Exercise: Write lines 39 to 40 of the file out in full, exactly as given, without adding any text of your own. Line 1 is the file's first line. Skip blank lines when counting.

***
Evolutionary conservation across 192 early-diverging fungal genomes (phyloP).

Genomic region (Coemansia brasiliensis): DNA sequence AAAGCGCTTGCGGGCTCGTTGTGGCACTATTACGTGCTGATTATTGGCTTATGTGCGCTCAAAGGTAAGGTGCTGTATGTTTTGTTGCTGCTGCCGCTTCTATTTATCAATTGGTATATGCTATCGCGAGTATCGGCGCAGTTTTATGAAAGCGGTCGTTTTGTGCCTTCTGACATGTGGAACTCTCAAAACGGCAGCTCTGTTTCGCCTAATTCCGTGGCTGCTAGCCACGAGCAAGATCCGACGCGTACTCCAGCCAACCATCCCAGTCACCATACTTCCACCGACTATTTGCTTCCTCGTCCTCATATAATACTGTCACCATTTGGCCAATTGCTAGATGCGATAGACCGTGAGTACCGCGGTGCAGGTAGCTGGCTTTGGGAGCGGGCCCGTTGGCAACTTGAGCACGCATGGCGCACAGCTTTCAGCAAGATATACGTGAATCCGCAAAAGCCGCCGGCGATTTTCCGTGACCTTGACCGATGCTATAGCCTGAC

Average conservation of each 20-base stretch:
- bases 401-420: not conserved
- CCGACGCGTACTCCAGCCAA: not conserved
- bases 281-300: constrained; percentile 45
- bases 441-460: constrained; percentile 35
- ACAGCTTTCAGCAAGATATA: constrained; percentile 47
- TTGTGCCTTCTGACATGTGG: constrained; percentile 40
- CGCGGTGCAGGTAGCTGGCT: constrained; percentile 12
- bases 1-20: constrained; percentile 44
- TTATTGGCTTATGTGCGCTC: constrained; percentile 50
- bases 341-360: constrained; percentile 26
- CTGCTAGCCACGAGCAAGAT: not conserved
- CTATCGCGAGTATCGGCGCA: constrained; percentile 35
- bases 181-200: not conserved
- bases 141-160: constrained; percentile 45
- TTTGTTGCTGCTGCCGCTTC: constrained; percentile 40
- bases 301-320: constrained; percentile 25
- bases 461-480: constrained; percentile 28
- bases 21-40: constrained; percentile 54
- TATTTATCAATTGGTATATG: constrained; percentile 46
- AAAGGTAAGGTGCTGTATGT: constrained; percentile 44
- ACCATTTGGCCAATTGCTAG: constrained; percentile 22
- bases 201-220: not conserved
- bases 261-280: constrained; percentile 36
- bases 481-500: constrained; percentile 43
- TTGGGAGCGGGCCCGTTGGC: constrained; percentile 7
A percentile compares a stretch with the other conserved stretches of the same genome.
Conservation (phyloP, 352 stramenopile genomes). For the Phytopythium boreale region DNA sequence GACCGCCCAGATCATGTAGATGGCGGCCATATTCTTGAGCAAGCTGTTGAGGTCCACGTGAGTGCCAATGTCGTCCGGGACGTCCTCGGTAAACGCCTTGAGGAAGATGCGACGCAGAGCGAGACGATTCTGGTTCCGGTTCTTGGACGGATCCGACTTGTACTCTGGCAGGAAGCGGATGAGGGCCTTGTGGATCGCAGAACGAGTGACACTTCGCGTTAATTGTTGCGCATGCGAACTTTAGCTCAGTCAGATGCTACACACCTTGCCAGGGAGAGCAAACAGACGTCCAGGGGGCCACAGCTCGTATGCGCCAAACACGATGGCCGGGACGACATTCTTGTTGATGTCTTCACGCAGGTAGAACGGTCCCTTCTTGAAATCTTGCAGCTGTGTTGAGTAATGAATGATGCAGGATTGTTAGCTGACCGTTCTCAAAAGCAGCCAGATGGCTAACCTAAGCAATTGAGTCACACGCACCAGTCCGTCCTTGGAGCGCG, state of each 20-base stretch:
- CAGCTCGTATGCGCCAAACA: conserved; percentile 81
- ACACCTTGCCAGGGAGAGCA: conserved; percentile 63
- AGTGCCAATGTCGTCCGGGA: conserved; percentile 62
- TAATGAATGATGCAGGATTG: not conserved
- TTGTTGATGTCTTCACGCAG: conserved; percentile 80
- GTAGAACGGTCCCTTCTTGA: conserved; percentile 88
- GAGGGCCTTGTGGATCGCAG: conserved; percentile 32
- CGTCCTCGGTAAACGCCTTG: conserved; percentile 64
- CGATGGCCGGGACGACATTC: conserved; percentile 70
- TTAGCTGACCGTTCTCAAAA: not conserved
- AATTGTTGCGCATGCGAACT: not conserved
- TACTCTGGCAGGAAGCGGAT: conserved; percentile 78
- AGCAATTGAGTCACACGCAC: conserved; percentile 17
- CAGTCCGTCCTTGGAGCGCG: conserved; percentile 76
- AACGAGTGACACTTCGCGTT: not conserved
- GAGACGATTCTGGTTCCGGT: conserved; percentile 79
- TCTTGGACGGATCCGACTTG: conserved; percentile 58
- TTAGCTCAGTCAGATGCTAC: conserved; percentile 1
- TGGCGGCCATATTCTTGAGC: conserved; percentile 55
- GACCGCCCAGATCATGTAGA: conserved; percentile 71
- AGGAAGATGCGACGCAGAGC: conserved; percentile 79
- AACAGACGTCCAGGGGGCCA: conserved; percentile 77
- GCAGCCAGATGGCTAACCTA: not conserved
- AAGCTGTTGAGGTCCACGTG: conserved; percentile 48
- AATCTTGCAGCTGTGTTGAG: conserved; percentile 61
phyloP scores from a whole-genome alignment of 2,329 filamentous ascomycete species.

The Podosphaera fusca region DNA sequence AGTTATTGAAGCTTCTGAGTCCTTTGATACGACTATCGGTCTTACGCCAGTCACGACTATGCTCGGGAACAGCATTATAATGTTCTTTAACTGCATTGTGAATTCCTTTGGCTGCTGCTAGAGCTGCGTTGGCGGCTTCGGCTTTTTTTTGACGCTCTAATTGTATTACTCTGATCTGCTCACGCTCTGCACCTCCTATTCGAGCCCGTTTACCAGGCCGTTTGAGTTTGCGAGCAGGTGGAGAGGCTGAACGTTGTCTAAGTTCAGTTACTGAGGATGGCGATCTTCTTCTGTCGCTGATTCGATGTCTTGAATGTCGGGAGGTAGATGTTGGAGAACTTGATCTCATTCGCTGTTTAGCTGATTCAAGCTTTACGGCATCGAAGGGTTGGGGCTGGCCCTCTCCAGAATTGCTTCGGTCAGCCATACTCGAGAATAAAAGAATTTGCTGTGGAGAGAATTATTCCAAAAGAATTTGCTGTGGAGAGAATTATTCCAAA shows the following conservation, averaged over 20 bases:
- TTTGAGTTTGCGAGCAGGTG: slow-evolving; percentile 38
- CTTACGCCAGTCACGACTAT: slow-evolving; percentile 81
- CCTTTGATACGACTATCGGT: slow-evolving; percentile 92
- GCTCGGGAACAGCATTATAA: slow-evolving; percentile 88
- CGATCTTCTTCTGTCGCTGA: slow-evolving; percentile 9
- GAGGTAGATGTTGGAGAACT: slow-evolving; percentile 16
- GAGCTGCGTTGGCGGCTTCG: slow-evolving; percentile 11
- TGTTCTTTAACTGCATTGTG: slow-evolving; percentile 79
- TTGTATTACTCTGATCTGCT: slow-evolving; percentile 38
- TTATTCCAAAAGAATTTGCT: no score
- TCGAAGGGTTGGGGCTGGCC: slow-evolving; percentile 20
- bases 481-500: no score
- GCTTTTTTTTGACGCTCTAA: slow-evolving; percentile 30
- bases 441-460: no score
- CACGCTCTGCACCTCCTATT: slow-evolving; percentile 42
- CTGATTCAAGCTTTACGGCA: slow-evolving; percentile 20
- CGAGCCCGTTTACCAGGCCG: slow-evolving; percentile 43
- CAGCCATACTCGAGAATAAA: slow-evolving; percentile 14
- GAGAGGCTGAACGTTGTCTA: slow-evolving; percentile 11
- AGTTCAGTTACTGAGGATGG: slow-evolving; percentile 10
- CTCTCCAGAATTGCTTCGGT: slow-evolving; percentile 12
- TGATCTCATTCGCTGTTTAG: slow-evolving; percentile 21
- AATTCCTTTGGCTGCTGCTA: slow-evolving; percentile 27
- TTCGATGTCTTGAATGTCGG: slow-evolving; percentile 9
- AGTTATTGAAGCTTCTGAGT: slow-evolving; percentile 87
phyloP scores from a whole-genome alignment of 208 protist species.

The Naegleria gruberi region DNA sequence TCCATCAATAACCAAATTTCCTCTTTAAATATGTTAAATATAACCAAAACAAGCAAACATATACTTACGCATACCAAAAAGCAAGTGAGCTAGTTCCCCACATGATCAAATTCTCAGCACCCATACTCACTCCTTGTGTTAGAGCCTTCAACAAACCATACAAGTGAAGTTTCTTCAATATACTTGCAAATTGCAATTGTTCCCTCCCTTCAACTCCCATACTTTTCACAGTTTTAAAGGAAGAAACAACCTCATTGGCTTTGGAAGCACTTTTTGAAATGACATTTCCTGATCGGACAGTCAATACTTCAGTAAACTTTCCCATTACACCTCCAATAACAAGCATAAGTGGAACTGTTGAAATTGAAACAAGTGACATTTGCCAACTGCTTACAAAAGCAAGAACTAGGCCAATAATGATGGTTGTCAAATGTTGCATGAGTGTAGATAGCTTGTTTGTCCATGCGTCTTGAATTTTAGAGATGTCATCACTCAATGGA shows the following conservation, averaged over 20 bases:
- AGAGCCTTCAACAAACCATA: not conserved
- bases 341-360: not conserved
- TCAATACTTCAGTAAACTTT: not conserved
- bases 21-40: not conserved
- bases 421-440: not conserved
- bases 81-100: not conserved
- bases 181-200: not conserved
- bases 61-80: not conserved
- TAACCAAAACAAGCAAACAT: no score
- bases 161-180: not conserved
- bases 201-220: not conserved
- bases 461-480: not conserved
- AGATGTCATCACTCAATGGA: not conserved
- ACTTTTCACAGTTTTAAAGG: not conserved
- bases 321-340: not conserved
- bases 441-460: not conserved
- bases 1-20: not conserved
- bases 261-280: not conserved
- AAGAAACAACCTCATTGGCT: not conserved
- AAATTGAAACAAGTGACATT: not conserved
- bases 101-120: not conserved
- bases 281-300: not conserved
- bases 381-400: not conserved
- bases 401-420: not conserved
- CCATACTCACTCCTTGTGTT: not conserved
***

- CGATGGCCGGGACGACATTC: conserved; percentile 70
- TTAGCTGACCGTTCTCAAAA: not conserved